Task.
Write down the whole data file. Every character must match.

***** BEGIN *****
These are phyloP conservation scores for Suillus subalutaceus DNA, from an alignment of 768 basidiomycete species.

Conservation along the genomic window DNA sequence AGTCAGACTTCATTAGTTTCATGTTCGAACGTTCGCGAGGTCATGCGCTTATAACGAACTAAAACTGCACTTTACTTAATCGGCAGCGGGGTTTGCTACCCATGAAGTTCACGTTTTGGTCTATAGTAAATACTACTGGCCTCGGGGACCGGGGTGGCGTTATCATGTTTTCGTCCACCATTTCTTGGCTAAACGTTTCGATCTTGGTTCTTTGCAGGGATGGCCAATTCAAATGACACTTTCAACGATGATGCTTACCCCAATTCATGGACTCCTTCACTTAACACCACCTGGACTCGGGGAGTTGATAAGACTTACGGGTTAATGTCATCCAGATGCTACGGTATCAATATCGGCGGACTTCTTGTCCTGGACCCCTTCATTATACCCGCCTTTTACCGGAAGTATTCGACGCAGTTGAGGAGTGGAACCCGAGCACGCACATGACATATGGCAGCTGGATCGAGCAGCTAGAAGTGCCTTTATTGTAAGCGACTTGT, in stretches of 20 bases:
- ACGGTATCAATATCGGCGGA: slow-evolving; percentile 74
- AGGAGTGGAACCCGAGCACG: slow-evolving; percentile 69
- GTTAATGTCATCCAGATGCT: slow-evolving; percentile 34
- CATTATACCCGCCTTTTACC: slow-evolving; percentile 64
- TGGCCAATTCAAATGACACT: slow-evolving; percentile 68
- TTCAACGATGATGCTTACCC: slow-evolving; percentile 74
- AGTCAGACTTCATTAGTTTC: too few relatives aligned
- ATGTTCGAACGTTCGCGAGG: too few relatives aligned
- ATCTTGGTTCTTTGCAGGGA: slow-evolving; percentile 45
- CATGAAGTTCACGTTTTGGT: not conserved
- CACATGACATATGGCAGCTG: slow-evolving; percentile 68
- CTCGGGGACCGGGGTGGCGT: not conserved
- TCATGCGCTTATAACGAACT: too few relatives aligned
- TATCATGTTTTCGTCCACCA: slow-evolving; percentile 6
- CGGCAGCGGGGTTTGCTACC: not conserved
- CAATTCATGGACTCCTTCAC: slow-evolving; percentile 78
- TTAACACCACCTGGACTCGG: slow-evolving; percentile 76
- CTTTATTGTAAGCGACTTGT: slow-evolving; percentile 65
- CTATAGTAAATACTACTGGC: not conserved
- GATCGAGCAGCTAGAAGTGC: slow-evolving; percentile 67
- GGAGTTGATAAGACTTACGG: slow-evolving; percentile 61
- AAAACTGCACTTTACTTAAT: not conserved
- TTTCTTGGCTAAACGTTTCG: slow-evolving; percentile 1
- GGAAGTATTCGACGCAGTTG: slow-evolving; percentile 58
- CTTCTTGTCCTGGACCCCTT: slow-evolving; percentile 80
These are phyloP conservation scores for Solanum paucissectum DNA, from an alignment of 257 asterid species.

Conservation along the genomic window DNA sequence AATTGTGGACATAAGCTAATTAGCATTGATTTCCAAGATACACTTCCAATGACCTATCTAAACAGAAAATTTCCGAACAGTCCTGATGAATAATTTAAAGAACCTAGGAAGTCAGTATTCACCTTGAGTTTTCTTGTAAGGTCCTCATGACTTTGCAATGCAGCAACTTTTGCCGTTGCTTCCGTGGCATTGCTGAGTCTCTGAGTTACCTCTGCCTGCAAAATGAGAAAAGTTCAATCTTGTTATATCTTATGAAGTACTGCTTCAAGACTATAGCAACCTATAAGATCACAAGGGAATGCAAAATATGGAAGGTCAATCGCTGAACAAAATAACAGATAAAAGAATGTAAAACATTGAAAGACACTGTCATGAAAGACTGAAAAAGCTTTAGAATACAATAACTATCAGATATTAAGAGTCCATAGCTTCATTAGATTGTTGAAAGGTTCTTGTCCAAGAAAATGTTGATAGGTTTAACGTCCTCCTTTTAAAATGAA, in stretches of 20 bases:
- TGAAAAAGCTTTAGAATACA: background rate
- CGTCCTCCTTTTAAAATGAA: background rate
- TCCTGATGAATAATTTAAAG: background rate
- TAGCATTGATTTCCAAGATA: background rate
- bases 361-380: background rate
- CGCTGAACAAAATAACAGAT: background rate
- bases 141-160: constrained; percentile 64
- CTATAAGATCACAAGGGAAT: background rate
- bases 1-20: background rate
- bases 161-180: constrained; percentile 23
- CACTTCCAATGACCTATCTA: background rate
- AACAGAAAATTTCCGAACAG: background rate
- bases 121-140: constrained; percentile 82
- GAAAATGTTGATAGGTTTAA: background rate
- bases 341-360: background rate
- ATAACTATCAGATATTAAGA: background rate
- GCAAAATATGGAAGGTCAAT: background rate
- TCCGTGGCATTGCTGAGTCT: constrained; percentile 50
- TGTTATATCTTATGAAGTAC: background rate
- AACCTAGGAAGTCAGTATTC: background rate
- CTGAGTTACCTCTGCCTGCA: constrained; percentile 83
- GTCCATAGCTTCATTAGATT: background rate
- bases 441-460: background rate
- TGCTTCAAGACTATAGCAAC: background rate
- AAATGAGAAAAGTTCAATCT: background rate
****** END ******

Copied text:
These are phyloP conservation scores for Suillus subalutaceus DNA, from an alignment of 768 basidiomycete species.

Conservation along the genomic window DNA sequence AGTCAGACTTCATTAGTTTCATGTTCGAACGTTCGCGAGGTCATGCGCTTATAACGAACTAAAACTGCACTTTACTTAATCGGCAGCGGGGTTTGCTACCCATGAAGTTCACGTTTTGGTCTATAGTAAATACTACTGGCCTCGGGGACCGGGGTGGCGTTATCATGTTTTCGTCCACCATTTCTTGGCTAAACGTTTCGATCTTGGTTCTTTGCAGGGATGGCCAATTCAAATGACACTTTCAACGATGATGCTTACCCCAATTCATGGACTCCTTCACTTAACACCACCTGGACTCGGGGAGTTGATAAGACTTACGGGTTAATGTCATCCAGATGCTACGGTATCAATATCGGCGGACTTCTTGTCCTGGACCCCTTCATTATACCCGCCTTTTACCGGAAGTATTCGACGCAGTTGAGGAGTGGAACCCGAGCACGCACATGACATATGGCAGCTGGATCGAGCAGCTAGAAGTGCCTTTATTGTAAGCGACTTGT, in stretches of 20 bases:
- ACGGTATCAATATCGGCGGA: slow-evolving; percentile 74
- AGGAGTGGAACCCGAGCACG: slow-evolving; percentile 69
- GTTAATGTCATCCAGATGCT: slow-evolving; percentile 34
- CATTATACCCGCCTTTTACC: slow-evolving; percentile 64
- TGGCCAATTCAAATGACACT: slow-evolving; percentile 68
- TTCAACGATGATGCTTACCC: slow-evolving; percentile 74
- AGTCAGACTTCATTAGTTTC: too few relatives aligned
- ATGTTCGAACGTTCGCGAGG: too few relatives aligned
- ATCTTGGTTCTTTGCAGGGA: slow-evolving; percentile 45
- CATGAAGTTCACGTTTTGGT: not conserved
- CACATGACATATGGCAGCTG: slow-evolving; percentile 68
- CTCGGGGACCGGGGTGGCGT: not conserved
- TCATGCGCTTATAACGAACT: too few relatives aligned
- TATCATGTTTTCGTCCACCA: slow-evolving; percentile 6
- CGGCAGCGGGGTTTGCTACC: not conserved
- CAATTCATGGACTCCTTCAC: slow-evolving; percentile 78
- TTAACACCACCTGGACTCGG: slow-evolving; percentile 76
- CTTTATTGTAAGCGACTTGT: slow-evolving; percentile 65
- CTATAGTAAATACTACTGGC: not conserved
- GATCGAGCAGCTAGAAGTGC: slow-evolving; percentile 67
- GGAGTTGATAAGACTTACGG: slow-evolving; percentile 61
- AAAACTGCACTTTACTTAAT: not conserved
- TTTCTTGGCTAAACGTTTCG: slow-evolving; percentile 1
- GGAAGTATTCGACGCAGTTG: slow-evolving; percentile 58
- CTTCTTGTCCTGGACCCCTT: slow-evolving; percentile 80
These are phyloP conservation scores for Solanum paucissectum DNA, from an alignment of 257 asterid species.

Conservation along the genomic window DNA sequence AATTGTGGACATAAGCTAATTAGCATTGATTTCCAAGATACACTTCCAATGACCTATCTAAACAGAAAATTTCCGAACAGTCCTGATGAATAATTTAAAGAACCTAGGAAGTCAGTATTCACCTTGAGTTTTCTTGTAAGGTCCTCATGACTTTGCAATGCAGCAACTTTTGCCGTTGCTTCCGTGGCATTGCTGAGTCTCTGAGTTACCTCTGCCTGCAAAATGAGAAAAGTTCAATCTTGTTATATCTTATGAAGTACTGCTTCAAGACTATAGCAACCTATAAGATCACAAGGGAATGCAAAATATGGAAGGTCAATCGCTGAACAAAATAACAGATAAAAGAATGTAAAACATTGAAAGACACTGTCATGAAAGACTGAAAAAGCTTTAGAATACAATAACTATCAGATATTAAGAGTCCATAGCTTCATTAGATTGTTGAAAGGTTCTTGTCCAAGAAAATGTTGATAGGTTTAACGTCCTCCTTTTAAAATGAA, in stretches of 20 bases:
- TGAAAAAGCTTTAGAATACA: background rate
- CGTCCTCCTTTTAAAATGAA: background rate
- TCCTGATGAATAATTTAAAG: background rate
- TAGCATTGATTTCCAAGATA: background rate
- bases 361-380: background rate
- CGCTGAACAAAATAACAGAT: background rate
- bases 141-160: constrained; percentile 64
- CTATAAGATCACAAGGGAAT: background rate
- bases 1-20: background rate
- bases 161-180: constrained; percentile 23
- CACTTCCAATGACCTATCTA: background rate
- AACAGAAAATTTCCGAACAG: background rate
- bases 121-140: constrained; percentile 82
- GAAAATGTTGATAGGTTTAA: background rate
- bases 341-360: background rate
- ATAACTATCAGATATTAAGA: background rate
- GCAAAATATGGAAGGTCAAT: background rate
- TCCGTGGCATTGCTGAGTCT: constrained; percentile 50
- TGTTATATCTTATGAAGTAC: background rate
- AACCTAGGAAGTCAGTATTC: background rate
- CTGAGTTACCTCTGCCTGCA: constrained; percentile 83
- GTCCATAGCTTCATTAGATT: background rate
- bases 441-460: background rate
- TGCTTCAAGACTATAGCAAC: background rate
- AAATGAGAAAAGTTCAATCT: background rate